This series is one of the most ambitious projects ever undertaken by The Christian Science Monitor. It represents a conviction by the editors that the world needs to know more about the threat posed by chemical and biological warfare. Monitor staff writer Gary Thatcher devoted most of the past year to the series. He was joined by Pentagon reporter Peter Grier and Bonn correspondent Timothy Aeppel.
Their research took them to three continents. They conducted dozens of interviews and examined scores of documents. They also commissioned a computerized search, using a private firm, of Pentagon contracts relating to chemical weapons.
Where possible, the people they interviewed have been identified by name, title, and affiliation. Numerous diplomats and intelligence analysts, however, agreed to talk only on condition that neither their names, titles, nor countries appear in print. Some said public disclosure could complicate their work; a few argued that it could jeopardize their lives.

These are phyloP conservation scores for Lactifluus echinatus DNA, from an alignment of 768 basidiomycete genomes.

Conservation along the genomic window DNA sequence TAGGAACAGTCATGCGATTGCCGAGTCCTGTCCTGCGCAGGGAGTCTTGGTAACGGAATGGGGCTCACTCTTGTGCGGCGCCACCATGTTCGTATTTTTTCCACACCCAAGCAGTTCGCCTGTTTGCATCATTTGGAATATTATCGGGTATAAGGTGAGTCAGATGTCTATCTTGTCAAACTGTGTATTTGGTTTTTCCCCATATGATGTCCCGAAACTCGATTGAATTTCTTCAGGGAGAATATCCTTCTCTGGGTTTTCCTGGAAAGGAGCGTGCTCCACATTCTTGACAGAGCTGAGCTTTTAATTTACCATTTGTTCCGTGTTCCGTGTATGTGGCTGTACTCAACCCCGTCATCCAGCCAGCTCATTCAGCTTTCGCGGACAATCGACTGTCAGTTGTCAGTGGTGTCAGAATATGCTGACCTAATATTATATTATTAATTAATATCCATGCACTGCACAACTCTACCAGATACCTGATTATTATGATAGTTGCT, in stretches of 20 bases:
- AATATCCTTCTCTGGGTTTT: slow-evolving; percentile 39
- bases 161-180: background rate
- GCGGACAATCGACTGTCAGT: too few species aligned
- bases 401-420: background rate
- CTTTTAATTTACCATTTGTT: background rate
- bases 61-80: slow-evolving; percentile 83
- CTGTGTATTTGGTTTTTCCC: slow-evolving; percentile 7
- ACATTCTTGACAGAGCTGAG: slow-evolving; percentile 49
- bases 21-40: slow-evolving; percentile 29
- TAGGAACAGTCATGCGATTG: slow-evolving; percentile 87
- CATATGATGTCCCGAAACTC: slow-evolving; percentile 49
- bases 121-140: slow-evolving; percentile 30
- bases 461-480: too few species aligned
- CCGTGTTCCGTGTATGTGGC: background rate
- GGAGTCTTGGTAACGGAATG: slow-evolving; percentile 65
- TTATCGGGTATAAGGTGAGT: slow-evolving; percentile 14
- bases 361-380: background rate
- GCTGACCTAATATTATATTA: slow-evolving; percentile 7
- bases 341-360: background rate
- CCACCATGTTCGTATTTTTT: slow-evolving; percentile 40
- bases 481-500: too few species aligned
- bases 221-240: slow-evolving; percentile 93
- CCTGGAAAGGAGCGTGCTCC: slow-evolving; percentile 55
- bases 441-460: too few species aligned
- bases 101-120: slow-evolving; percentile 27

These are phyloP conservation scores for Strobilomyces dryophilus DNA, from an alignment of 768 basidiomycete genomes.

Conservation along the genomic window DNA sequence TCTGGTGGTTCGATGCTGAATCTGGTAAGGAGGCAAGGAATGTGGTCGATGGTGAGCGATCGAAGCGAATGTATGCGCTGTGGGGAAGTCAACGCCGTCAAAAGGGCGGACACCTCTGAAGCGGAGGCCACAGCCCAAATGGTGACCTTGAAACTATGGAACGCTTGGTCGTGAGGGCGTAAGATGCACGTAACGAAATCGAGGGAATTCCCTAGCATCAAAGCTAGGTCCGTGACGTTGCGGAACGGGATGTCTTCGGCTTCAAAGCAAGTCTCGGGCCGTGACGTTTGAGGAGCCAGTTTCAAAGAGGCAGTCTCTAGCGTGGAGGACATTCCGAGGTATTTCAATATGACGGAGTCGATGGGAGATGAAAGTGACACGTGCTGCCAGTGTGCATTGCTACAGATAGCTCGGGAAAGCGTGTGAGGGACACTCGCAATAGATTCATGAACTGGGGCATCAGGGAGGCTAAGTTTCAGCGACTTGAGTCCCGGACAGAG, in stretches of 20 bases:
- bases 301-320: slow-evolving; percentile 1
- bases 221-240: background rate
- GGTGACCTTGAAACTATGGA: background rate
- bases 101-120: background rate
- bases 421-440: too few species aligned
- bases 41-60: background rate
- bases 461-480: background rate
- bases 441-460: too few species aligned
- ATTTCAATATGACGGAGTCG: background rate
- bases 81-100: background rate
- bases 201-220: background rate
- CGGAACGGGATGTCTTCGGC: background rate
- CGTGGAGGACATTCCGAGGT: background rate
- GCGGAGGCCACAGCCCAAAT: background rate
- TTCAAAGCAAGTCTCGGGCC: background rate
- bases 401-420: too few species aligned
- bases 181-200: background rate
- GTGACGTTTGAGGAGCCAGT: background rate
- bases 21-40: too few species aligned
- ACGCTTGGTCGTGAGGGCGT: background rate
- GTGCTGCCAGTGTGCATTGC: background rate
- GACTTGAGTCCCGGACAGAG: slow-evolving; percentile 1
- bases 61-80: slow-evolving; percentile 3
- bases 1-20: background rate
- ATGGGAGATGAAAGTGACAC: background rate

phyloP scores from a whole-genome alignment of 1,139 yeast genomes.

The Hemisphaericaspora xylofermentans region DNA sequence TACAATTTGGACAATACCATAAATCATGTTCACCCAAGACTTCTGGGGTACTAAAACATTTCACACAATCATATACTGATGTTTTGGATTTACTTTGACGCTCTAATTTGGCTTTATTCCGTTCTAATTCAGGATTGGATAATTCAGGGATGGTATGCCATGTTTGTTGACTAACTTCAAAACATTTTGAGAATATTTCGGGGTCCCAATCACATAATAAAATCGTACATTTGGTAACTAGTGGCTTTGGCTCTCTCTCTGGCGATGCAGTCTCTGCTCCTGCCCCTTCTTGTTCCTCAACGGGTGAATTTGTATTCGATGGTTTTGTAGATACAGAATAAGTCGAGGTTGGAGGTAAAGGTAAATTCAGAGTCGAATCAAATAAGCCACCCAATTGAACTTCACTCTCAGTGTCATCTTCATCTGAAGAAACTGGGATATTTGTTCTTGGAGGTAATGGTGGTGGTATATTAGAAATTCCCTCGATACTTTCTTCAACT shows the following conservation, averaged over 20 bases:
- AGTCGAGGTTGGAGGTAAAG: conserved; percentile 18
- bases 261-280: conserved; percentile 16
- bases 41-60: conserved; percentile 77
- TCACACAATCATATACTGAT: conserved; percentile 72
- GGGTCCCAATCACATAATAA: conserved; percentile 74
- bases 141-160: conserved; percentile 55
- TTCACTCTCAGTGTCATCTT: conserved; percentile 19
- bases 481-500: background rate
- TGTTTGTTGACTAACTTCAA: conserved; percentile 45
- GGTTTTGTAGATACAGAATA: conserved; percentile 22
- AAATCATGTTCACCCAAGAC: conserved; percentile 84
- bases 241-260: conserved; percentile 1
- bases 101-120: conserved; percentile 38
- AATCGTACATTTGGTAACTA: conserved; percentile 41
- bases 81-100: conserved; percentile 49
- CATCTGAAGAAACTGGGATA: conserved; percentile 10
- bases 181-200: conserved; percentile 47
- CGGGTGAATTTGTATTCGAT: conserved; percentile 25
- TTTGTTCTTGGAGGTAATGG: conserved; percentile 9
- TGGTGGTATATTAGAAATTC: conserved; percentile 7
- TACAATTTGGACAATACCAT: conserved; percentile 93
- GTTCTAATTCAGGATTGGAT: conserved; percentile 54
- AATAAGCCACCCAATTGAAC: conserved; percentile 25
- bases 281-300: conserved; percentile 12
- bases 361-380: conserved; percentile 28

As the investigation continued, world events underscored its timeliness. In August, Iraqi Kurds began fleeing to southern Turkey after the Iraqi government dropped poisonous gases on them. A Monitor reporter-photographer team was able to visit the refugee camps and hear first-hand accounts of the devastation.
In the course of the research, the Monitor obtained information from classified US government documents. The material is included in this report only when the Monitor determined that the substance of it had appeared elsewhere, or that disclosure would not reveal sources and methods used in US intelligence gathering.